California rolls out LGBTQ data collection for COVID-19 State should ‘lead the way in giving the community health justice’ By BRODY LEVESQUE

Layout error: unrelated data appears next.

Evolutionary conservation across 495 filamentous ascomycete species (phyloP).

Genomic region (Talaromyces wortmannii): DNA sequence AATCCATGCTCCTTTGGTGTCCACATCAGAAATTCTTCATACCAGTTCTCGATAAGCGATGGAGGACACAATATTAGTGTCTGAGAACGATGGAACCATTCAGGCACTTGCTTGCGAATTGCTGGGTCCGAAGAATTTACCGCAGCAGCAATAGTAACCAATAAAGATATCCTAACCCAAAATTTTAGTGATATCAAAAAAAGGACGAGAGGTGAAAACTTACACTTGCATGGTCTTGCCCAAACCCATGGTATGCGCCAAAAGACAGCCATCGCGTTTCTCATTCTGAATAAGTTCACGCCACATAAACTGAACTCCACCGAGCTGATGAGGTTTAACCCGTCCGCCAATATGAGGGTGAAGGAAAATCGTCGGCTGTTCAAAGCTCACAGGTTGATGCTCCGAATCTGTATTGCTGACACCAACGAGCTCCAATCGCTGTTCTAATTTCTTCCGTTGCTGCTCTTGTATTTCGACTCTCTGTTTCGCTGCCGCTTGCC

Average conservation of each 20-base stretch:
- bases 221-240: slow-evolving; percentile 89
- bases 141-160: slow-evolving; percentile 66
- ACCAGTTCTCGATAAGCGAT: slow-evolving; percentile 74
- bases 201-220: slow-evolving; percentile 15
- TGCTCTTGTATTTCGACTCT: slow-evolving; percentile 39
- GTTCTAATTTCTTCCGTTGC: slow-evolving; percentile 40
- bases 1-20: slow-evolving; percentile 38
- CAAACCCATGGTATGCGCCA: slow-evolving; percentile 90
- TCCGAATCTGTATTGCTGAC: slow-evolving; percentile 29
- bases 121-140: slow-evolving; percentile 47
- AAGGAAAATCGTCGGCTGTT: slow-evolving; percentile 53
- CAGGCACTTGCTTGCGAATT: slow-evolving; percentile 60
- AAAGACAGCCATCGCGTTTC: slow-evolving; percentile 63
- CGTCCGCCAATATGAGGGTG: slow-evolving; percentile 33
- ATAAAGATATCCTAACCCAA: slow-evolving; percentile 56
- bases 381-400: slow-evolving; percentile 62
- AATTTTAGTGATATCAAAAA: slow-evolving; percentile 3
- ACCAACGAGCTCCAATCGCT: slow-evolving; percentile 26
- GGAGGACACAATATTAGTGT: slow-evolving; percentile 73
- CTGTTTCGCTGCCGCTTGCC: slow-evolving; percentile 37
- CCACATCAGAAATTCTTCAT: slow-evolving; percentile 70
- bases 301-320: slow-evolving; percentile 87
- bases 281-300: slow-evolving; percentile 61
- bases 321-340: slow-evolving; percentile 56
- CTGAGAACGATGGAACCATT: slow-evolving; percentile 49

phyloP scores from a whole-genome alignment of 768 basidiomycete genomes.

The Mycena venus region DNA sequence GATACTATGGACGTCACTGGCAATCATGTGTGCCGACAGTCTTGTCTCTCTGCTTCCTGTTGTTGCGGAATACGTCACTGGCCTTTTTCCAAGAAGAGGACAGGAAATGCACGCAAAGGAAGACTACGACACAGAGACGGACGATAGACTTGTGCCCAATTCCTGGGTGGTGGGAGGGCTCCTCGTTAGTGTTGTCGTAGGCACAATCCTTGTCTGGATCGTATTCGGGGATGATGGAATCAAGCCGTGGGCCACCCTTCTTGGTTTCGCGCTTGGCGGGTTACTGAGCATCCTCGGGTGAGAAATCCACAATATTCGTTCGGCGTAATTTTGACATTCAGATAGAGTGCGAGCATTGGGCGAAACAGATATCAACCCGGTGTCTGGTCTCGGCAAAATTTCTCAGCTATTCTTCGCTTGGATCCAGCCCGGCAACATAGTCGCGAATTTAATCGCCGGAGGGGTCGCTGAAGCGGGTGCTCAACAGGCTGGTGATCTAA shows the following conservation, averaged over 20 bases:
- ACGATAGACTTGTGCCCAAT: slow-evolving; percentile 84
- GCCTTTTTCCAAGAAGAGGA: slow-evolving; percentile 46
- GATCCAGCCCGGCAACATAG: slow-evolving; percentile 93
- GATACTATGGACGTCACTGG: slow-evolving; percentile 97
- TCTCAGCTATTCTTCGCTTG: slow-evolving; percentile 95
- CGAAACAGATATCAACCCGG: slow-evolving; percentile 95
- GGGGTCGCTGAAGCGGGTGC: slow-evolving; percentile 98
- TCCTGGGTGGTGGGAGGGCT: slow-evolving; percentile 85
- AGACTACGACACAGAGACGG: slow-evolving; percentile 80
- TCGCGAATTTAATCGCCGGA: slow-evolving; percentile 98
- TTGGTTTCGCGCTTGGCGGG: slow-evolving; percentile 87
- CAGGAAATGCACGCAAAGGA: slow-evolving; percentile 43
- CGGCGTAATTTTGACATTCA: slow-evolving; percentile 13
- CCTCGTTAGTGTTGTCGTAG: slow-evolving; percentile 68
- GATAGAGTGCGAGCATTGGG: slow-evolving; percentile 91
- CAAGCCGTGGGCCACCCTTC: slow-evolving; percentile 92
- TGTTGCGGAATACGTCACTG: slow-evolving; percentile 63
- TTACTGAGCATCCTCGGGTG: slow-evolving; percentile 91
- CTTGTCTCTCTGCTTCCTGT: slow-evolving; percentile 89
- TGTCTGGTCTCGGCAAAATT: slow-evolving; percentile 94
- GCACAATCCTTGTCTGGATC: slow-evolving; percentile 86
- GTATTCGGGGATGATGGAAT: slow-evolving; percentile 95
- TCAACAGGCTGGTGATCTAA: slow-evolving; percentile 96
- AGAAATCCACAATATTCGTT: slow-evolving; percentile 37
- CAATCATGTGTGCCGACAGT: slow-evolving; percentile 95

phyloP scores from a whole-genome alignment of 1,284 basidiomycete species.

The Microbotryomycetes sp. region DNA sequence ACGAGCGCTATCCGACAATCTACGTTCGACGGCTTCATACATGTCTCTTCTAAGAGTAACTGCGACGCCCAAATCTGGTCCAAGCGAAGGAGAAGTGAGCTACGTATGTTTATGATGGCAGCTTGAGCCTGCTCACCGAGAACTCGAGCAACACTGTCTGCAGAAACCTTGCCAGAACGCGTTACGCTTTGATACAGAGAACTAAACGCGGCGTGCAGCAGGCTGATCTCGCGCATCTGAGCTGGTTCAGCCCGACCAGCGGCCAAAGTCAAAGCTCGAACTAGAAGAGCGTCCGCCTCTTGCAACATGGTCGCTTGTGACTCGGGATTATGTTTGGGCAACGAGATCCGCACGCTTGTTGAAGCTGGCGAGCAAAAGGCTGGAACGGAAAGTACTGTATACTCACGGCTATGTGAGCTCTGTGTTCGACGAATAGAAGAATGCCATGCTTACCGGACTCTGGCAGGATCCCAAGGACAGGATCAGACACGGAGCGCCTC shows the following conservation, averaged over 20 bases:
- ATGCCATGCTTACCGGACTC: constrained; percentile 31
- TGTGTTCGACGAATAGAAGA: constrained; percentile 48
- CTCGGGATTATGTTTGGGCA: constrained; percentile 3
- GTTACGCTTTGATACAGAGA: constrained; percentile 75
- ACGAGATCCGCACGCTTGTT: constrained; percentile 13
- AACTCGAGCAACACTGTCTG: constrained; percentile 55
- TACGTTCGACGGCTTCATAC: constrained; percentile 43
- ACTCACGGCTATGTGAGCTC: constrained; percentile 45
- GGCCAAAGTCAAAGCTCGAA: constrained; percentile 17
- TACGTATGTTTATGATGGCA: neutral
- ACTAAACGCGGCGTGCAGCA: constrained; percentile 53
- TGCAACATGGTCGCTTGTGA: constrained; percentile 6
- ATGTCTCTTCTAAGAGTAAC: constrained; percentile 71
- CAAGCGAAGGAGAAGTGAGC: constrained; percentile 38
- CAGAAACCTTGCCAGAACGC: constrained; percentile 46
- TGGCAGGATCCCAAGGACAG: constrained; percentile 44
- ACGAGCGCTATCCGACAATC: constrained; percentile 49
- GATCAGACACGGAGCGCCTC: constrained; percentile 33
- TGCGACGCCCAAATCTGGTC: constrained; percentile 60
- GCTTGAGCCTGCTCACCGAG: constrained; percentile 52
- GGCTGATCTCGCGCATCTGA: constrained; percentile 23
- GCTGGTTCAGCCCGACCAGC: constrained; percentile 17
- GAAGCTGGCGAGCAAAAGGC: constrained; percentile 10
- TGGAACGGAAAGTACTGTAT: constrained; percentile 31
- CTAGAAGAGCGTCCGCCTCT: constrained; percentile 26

SACRAMENTO — Speaking to reporters Tuesday during a noon press briefing, California Health and Human Services Secretary Dr. Mark Ghaly announced that under new emergency regulations the state would immediately begin collecting sexual orientation & gender identity (SOGI) data on COVID-19 as well as “all other reportable diseases.” Dr. Ghaly noted that by requiring healthcare providers and local health departments to collect and report voluntary data on the gender identity and sexual orientation of patients, it will allow the state’s public health officials to gain a better understanding on how the LGBTQI+ community is being impacted by COVID-19 as well as other potential future outbreaks. Dr. Ghaly thanked lawmakers from the California LGBTQ legislative caucus, specifically State Sen. Scott Weiner, (D-SF), who had assisted in authoring and guiding Senate Bill 932, which specifically requires the state to collect data on the impact of COVID-19 and approximately 90 other reportable communicable diseases. He also thanked LGBTQI+ advocacy group Equality California and others for their contributions to the effort to make this data collection a statewide mandate. “The LGBTQ community has suffered a long history of government neglect when it comes to our healthcare system. I want to thank the state for listening to the LGBTQ community – namely, LGBTQ advocates and the California Legislative LGBTQ Caucus – and responding by enabling this data collection moving forward. It’s a deeply important and promising first step and I am grateful for Gov. Newsom’s leadership and allyship,” Weiner said in a written statement. “This is just the beginning. SB 932 is more important than ever because we must codify this change into law. This data collection, not just for COVID-19 but for all reportable communicable diseases, is essential to ensure that our community gets the resources it needs moving forward. We can’t keep leaving the LGTBQ behind when it comes to public health. California can and should lead the way in giving the LGTBQ community the health justice it deserves,” he added. Senate Bill 932 which passed the State Senate unanimously on June 25, 2020, is currently in the Assembly Committee on Health, where it is scheduled to be heard on Tuesday, August 4. If passed and signed into law by Governor Gavin Newsom, the bill would take effect immediately. The bill is co-authored by all members of the California Legislative LGBTQ Caucus, as well as Assemblymember David Chiu (D-San Francisco), and co-sponsored by Equality California and the California LGBTQ Health and Human Services Network. “The COVID-19 crisis has devastated the LGBTQ+ community. But for months, we haven’t had the data to understand how, why or exactly what to do about it. From the beginning of this crisis, we have been clear: If LGBTQ+ people are left out of COVID-19 data, we will be left out of California’s data-driven response. Thanks to Gov. Newsom’s leadership and his administration’s hard work, we will start to have answers,” Equality California Executive Director Rick Chavez Zbur noted in a statement. “We appreciate that the governor, his staff, Dr. Ghaly, and Dr. Angell understood the urgency of this problem […] This data will finally give our government, our public health leaders and our community an understanding of the degree to which this pandemic is devastating LGBTQ+ people — and what steps need to be taken to save lives,” he added. Because rates of respiratory issues (from smoking), HIV/AIDS, cancer, and homelessness are higher in the LGBTQ+ community, LGBTQ+ people are likely experiencing greater health impacts from COVID-19 according to studies by the Williams Institute. In Los Angeles County, Supervisors Kathryn Barger and Sheila Kuehl had pushed a way to collect LGBTQ data locally, through the LA County Department of Public Health COVID portal. On June 18, Kuehl and the county announced that SOGI questions are now being